Some people aren't lucky enough to receive support for their dreams from their friends, family, or role models. This is true for Dominick Lasaponaro when he was a little boy. While it doesn't seem like he had any struggles growing up, when I interviewed Dominick, I found out that wasn't true. He had a huge dream to become a scientist. But no one supported his dream.

He said he didn't care what kind of scientist he became – he just wanted to be one. He loved the human body; he would always draw hands or any body part every single day just for the fun of it.

He had a lot of moments when he wanted to give up his dream since no one believed in him or supported him. But he didn't give up and he kept on trying, because his passion and love for science was too strong for him to give up.

He didn't achieve his dream of becoming a scientist, but he'd still love to be one. Instead of becoming a scientist, he was in the army for many years.

He says, "I don't regret trying to chase after my dreams, since because of my dreams I am living the way I am now with a big, happy family. No matter what people say about your dreams, follow them since they lead you to a happier life than if you hadn't."

Now, Dominick supports his kids' dreams 110 percent by buying anything they need for their dreams like books and tools, or just giving emotional support. He wants them to live a happy life in this world.

I admire Dominick since he's giving his all to support his children's dreams.

Sarah Sawyer, 13, and aunt Saralee Richardson, 62, Florida


Most people receive their ability to hear at birth; but some gain theirs through the help of some freshly-grown produce.

Saralee Richardson labored in the fields along the west coast of California thinning lettuce, chopping broccoli, and discarding rotten carrots. The tasks were repetitive and required little communication, perfect for a young woman some considered deaf.

Saralee had been hearing-impaired ever since she could remember. As a young child, her grandmother tied a red ribbon around her waist and bells on her shoes so she would remain in sight. She was often alone, as she preferred the solitude and it was what she did best. She coped with her bullying issues by simply turning her head – after all, you can't feel the sting of their sharp-tongued words if you can't hear them.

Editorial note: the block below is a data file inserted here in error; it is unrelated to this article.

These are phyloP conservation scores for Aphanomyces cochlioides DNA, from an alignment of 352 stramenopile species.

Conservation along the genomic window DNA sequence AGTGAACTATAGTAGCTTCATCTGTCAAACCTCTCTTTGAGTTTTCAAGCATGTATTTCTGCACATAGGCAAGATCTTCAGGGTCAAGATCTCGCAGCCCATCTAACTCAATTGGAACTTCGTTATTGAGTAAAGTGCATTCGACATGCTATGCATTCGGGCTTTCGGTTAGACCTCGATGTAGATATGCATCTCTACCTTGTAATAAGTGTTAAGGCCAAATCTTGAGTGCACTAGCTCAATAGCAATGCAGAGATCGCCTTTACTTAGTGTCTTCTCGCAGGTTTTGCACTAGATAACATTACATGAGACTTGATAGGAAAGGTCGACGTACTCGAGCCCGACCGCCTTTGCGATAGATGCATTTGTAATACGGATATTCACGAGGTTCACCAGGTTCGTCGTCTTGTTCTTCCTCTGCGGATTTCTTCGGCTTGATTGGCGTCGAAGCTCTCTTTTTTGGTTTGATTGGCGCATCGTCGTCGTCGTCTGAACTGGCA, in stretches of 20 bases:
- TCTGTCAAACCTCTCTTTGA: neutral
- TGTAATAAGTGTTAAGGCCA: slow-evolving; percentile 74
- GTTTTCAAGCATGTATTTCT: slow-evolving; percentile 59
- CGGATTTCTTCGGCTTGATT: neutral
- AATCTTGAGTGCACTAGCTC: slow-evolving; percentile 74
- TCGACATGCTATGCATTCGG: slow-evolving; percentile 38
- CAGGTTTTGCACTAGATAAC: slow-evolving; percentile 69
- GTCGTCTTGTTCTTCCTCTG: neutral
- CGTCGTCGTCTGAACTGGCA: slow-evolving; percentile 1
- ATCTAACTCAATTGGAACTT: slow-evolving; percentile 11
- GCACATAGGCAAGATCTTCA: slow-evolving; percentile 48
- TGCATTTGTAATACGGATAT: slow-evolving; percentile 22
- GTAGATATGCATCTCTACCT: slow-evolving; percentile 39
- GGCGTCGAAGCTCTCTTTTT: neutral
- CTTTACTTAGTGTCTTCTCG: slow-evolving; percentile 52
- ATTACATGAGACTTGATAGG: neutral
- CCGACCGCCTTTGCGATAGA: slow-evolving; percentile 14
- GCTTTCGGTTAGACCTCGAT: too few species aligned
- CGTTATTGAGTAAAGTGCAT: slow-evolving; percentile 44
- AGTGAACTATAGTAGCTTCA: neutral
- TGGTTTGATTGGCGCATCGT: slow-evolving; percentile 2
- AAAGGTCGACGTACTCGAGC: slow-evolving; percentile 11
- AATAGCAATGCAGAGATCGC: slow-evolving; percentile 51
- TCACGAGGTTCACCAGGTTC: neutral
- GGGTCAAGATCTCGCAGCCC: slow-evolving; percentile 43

My aunt never remembered being any different. Her grandmother was her role model, her Mother Teresa and Anne Sullivan all in one, the rock and mainstay of her life. She refused to let my aunt be treated differently because she had minimal hearing in her right ear and none in her left.

Saralee's life changed dramatically when another worker in the California fields referred her to a surgeon about her hearing. She had her first surgery in her right ear in 1976, soon followed by her left in 1978. Although the difference was small, the little bit of hearing she gained was enough to give her confidence to seek a "real job" at Lockheed Martin, where she worked for 28 years before she retired. It was there she met the love of her life, and made irreplaceable and wonderful memories.

It goes to show that sometimes miracles can come to us in the strangest of circumstances in the freshest of ways.

Callyn Doesken, 16, and great-grandfather
Warren Doesken, 88, Minnesota


Warren stares at the bowling pins with fierce eyes and determination as he aims for the perfect strike. He takes three even steps forward, swings his arm back, and launches the bowling ball at the pins, never losing focus. Years of practice show in every muscle of his body. For Warren, bowling is therapeutic. It's the only way he can forget all his worries and be himself.

Events in Warren's life have molded him into who he is today. After the attack on Pearl Harbor in 1941, nineteen-year-old Warren decided to leave Minnesota, join the army, and fight for his country. Once the war ended, he became a teacher and started a family with a loving woman named Ann.

Warren and Ann spent most of their lives on the Iron Range in the small town of Chisholm. After 53 years of marriage, six children, and numerous grandchildren and great-grandchildren, Warren's life shattered before his eyes: Ann died of a brain aneurysm. Although this was a tough time in his life, Warren stayed strong and looked to the future with his heart in one hand and his bowling ball in the other.

Warren's life transformed over the years, but one thing never changed: his love for bowling. Bowling has gotten him past many hardships, and it's now something he can't picture his life without.

One thing I learned from my great-grandfather is that life is like a game of bowling. He tells me, "Sometimes you throw gutter balls and you feel you've failed. Other times you throw strikes and feel like you are the champion of the world."

Because of my great-grandpa, I will always remember to never give up hope for a strike – because if you don't believe in yourself, how will others believe in you?